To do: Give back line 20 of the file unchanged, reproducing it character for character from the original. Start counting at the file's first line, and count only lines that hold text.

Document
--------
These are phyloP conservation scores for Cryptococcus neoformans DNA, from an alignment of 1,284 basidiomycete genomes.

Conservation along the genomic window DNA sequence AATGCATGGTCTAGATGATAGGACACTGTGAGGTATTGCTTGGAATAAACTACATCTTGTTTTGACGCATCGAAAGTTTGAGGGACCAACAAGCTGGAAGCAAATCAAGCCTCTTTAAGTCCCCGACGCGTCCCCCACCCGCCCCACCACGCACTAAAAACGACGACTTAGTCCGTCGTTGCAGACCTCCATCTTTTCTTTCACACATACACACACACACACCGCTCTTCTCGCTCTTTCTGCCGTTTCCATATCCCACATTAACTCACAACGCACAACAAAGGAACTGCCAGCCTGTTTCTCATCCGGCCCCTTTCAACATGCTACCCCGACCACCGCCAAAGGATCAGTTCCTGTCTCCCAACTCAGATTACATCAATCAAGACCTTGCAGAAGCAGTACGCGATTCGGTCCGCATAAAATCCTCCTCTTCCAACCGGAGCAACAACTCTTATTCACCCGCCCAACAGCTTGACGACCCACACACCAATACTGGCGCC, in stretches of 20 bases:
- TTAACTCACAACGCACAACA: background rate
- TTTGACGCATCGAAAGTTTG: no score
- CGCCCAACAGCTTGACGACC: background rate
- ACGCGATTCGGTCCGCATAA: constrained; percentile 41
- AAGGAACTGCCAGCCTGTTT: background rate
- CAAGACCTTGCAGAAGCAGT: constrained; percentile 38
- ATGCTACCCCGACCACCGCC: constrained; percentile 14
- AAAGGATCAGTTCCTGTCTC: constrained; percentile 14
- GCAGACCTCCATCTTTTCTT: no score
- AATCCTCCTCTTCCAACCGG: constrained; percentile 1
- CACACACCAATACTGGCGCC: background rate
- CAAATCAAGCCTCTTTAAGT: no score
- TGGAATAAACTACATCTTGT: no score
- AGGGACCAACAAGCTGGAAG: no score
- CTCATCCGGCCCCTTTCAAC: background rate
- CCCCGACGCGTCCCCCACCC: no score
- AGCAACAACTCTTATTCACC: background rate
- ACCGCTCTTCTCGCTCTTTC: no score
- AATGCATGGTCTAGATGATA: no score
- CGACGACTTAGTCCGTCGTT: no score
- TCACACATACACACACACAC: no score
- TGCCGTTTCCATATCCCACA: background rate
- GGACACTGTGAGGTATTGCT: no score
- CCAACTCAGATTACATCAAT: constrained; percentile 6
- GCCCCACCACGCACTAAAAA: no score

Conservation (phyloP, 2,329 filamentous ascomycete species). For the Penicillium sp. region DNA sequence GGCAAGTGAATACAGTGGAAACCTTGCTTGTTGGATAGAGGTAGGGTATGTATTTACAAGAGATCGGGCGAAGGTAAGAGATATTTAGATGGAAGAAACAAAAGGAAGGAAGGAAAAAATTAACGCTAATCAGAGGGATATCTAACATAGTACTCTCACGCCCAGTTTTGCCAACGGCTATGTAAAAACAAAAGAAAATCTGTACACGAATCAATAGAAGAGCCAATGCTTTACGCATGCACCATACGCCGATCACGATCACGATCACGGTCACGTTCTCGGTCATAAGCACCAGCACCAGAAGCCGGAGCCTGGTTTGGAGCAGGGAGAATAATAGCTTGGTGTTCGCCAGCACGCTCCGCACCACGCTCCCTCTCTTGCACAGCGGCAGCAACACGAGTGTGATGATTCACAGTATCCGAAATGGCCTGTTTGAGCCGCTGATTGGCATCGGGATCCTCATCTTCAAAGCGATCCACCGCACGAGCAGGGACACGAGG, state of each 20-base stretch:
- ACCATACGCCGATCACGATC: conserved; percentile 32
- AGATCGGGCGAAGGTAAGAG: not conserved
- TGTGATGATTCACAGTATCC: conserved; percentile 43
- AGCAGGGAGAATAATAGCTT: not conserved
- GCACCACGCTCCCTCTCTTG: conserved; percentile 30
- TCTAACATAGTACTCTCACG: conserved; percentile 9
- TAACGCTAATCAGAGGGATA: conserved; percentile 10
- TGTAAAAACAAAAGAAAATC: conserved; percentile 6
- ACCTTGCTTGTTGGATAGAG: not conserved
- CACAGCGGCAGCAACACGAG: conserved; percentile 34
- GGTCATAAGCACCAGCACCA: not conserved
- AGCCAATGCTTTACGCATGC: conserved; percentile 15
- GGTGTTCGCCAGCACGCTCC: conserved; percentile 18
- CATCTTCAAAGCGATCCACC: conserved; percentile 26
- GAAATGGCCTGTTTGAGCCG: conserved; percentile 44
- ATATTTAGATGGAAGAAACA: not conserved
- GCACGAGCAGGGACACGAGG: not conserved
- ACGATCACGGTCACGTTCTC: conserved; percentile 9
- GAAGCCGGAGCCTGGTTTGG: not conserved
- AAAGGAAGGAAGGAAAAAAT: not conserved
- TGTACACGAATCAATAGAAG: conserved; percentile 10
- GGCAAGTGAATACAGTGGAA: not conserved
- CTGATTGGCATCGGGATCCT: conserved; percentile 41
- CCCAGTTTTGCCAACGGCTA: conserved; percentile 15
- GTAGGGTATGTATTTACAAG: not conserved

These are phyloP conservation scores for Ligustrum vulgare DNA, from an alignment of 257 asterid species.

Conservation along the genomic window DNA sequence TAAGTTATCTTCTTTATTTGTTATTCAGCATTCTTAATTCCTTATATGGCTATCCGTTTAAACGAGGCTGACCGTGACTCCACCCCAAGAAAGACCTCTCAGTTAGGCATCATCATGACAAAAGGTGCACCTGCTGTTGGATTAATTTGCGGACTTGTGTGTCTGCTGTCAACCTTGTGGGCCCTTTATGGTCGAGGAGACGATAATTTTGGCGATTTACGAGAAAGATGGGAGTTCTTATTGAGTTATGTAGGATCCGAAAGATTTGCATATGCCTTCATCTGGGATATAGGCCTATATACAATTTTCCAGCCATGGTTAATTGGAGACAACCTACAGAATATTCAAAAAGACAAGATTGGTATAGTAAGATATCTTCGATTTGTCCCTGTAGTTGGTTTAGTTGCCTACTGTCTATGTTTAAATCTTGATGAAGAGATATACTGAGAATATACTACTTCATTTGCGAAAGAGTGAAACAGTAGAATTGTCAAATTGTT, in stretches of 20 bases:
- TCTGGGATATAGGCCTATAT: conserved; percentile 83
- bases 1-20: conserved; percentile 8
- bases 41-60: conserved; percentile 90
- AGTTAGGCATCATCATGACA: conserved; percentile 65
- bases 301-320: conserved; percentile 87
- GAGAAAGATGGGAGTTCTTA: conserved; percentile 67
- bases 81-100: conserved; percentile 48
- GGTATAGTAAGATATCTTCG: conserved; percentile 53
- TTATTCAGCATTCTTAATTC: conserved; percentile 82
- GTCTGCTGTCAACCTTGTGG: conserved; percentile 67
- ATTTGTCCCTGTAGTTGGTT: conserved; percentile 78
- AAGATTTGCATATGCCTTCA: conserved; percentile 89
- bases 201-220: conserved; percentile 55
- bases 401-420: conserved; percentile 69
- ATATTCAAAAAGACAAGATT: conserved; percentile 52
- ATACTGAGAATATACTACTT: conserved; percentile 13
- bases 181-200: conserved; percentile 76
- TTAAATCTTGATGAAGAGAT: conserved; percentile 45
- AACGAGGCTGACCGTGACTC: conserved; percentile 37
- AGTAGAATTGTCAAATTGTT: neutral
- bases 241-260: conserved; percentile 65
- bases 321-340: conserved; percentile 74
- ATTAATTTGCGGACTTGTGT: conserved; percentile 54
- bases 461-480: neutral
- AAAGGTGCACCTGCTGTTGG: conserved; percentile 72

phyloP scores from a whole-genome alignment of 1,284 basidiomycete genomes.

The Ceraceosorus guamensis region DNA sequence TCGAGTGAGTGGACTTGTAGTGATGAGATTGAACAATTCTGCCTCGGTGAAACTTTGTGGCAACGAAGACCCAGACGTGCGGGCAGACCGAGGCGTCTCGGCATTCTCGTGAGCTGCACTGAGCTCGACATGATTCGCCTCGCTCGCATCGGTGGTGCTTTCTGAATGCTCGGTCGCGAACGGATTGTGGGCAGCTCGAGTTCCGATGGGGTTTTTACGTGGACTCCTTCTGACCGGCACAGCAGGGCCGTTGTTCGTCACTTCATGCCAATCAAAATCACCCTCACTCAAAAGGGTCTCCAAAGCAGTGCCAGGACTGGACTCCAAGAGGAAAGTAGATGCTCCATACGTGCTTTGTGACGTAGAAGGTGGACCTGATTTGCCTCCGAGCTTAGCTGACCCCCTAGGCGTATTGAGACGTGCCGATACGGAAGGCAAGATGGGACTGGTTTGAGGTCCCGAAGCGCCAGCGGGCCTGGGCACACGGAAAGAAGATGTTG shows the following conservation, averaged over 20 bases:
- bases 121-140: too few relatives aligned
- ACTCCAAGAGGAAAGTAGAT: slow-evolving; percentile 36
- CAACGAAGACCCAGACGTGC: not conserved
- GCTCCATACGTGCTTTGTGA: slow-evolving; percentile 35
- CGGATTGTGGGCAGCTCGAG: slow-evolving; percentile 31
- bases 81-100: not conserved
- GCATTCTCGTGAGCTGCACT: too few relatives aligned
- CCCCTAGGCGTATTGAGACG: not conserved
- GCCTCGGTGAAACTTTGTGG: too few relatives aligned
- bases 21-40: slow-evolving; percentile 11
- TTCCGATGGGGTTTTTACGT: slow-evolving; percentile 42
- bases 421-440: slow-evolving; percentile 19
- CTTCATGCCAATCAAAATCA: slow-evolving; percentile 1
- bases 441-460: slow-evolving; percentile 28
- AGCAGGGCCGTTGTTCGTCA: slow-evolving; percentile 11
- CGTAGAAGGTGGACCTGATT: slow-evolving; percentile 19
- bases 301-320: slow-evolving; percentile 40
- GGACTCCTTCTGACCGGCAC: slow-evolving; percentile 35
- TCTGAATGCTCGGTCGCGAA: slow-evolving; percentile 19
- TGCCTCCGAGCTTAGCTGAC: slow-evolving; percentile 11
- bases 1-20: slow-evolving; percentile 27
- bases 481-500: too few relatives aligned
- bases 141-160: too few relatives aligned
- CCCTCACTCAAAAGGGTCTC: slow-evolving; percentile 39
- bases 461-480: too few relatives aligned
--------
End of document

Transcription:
- ACCGCTCTTCTCGCTCTTTC: no score